The Henry Parkes Museum has become the new home of a guitar that’s belonged to the famous musical Emmanuel family for 57 years.
The Emmanuels – the same family of famous guitarist siblings Tommy and Phil Emmanuel, and Parkes man Darcy Emmanuel – settled in Parkes in 1967, after years on the road with the family band.
Older sister Virginia Emmanuel was given a lap steel guitar called a Moody in 1960-61 when she was 12 years old and the family were in Gunnedah.
She would travel to Tamworth, guitar in hand, once a week for lessons.
Virginia didn’t move to Parkes when the family settled here, she instead travelled back to Gunnedah and got married.
And the Moody went with her.
Fifty years later Virginia decided to give the guitar to little brother Darcy to donate to the Henry Parkes Museum.
“The significance of this is that it has come to Parkes,” Darcy said.
Darcy delivered the instrument himself to the museum.
He’s also helped the Parkes Historical Society volunteers set up a special display of the Emmanuel family’s memorabilia – including photos, posters, other instruments, awards and even Tommy’s model Corgi Car collection, which has proven very popular.
Parkes Historical Society president Yvonne Hutton was thrilled with the new addition.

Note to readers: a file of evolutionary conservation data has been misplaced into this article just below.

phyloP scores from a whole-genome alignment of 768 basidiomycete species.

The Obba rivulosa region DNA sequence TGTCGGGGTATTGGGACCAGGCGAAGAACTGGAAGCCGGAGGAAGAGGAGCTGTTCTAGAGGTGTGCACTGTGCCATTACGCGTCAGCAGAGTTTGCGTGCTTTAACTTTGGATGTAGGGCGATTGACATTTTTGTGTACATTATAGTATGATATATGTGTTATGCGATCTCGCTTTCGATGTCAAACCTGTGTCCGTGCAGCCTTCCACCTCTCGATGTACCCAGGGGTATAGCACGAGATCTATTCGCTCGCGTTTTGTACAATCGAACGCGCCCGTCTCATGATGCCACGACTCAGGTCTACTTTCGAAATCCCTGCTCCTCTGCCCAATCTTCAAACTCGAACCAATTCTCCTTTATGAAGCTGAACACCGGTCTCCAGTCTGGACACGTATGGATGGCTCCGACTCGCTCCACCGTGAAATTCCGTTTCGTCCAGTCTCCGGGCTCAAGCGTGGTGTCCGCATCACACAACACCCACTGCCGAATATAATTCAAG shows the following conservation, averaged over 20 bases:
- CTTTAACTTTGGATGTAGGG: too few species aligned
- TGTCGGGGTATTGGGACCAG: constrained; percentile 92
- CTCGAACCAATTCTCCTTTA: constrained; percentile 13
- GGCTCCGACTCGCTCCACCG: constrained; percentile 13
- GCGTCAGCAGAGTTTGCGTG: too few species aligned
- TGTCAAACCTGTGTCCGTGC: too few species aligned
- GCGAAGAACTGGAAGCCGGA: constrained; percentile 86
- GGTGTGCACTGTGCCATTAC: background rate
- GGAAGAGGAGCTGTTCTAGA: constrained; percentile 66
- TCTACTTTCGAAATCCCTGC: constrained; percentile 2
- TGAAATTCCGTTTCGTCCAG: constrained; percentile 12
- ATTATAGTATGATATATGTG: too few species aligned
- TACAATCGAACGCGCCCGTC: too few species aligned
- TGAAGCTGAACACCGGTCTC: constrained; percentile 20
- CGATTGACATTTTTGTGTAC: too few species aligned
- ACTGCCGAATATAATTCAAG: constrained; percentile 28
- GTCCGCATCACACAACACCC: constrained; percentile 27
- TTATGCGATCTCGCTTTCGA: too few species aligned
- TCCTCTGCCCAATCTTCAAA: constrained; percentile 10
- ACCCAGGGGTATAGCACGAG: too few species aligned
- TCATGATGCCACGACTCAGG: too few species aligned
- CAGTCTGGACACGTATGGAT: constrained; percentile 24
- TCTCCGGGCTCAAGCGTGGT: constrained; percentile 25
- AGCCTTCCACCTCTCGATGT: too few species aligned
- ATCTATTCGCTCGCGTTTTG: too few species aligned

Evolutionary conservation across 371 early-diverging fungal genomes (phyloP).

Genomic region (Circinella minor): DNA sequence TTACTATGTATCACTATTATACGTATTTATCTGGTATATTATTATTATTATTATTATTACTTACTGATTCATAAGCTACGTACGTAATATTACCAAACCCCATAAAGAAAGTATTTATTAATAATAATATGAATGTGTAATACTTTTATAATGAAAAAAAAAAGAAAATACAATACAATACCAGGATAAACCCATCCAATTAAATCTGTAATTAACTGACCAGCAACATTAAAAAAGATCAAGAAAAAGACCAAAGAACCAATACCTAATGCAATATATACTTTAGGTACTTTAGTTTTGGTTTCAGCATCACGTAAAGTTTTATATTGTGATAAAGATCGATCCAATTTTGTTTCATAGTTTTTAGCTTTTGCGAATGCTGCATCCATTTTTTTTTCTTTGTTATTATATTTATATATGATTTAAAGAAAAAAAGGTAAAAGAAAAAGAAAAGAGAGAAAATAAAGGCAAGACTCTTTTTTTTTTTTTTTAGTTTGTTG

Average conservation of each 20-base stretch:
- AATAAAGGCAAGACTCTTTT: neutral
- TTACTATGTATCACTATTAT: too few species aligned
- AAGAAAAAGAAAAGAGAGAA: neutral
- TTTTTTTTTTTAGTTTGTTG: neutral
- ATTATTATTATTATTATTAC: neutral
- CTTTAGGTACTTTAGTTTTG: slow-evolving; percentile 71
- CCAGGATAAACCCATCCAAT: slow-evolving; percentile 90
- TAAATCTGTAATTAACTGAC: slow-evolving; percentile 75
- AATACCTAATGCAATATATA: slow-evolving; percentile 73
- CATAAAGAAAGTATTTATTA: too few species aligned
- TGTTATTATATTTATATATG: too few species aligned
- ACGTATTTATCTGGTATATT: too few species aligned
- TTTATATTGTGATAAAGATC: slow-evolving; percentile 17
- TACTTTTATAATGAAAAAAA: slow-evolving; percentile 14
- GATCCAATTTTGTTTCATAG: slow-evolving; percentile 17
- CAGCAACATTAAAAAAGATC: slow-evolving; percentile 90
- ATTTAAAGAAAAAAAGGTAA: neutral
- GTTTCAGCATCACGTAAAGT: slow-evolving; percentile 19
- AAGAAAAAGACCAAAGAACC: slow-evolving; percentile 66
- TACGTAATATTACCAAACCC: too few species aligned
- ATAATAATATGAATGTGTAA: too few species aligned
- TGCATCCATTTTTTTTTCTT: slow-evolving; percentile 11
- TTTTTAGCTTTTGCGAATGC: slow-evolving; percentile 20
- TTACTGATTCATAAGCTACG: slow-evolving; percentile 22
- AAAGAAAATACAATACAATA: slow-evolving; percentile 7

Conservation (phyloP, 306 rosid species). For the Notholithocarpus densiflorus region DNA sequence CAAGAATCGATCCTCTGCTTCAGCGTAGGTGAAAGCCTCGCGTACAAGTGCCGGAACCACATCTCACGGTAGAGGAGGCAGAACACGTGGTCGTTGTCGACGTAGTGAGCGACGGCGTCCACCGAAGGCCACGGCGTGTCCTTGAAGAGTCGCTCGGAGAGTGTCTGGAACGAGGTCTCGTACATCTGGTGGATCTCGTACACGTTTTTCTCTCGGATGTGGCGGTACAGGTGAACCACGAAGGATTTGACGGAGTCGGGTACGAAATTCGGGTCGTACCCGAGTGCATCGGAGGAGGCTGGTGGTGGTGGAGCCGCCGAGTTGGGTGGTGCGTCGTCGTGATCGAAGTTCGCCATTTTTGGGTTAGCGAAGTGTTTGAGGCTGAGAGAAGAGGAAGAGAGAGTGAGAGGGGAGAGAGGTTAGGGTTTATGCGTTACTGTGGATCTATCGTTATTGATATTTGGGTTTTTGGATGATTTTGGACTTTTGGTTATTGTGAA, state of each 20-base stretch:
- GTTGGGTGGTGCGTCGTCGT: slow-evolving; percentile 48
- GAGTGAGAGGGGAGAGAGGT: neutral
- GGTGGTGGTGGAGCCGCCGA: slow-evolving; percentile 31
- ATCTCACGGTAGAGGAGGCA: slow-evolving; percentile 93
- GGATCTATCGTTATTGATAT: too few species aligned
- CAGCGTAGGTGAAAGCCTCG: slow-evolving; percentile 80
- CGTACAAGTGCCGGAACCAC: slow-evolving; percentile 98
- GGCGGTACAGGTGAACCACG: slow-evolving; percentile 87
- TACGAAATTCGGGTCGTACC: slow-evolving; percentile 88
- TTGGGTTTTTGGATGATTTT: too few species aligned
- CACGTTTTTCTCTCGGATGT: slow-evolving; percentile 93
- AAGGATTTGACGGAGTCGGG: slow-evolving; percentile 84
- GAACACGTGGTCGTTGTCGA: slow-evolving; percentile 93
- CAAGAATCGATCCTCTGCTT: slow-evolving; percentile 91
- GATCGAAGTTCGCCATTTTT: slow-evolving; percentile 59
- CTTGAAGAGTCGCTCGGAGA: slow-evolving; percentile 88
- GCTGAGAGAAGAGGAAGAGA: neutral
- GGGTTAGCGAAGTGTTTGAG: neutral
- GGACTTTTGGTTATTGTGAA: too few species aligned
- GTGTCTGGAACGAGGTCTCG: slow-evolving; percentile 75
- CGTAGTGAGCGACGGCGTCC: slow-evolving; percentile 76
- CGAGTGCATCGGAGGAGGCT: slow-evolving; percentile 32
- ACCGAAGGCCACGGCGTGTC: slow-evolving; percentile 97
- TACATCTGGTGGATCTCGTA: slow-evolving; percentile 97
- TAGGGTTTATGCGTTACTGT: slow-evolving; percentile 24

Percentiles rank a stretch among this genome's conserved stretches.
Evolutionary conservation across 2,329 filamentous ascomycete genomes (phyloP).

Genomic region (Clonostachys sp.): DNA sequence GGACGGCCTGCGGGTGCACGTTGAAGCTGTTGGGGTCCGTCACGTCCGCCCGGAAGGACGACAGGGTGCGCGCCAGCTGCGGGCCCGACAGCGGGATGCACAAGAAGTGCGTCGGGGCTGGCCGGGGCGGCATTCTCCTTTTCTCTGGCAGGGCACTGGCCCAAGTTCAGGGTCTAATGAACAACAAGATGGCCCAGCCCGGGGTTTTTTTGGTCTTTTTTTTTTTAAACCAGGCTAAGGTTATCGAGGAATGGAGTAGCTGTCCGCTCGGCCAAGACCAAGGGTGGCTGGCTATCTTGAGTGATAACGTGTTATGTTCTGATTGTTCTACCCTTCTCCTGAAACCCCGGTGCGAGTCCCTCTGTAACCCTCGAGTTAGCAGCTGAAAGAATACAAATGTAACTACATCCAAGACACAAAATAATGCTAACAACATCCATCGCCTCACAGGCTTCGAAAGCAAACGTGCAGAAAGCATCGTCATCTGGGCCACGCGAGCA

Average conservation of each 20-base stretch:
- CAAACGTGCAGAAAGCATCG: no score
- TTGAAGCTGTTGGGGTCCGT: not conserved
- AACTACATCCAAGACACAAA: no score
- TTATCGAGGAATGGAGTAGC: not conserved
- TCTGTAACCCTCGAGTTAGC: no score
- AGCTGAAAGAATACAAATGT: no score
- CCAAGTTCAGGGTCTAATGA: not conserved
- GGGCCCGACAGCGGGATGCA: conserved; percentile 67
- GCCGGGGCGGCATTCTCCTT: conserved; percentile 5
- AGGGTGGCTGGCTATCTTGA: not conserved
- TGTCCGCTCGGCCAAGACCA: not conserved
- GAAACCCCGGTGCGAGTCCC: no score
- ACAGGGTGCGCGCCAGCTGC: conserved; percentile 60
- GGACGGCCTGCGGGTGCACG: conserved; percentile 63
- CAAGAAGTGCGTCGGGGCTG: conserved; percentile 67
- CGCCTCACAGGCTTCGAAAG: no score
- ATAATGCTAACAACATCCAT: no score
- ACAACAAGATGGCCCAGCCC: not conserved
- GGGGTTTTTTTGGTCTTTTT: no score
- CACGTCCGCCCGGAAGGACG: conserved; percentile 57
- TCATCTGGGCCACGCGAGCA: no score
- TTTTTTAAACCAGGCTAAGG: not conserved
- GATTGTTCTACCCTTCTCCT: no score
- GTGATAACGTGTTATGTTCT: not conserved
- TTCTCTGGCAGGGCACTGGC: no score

“It’s quite fitting having the guitar here, we also have a music corner,” she said.
“This has proved quite mind boggling for us.
“It’s been a great success this display.
“Most people have been in contact with Tommy and in various ways with Phil.”
Yvonne said the numerous posters advertising both Tommy’s and Phil’s shows and album releases over the years always attract a lot of attention from museum visitors.
“People who have heard of Tommy and Phil or have been to their concerts have come in to the museum,” she said.
“Last month two people from Japan walked in to the museum and told us they were at Tommy’s concert in Japan in 2007 as they pointed to the poster on the wall.
“They said ‘oh it’s absolutely beautiful’, talking about the display.
“It’s been a plus, we realised these (the family’s memorabilia) needed to be put up. They may only be minute but each have a special little story.”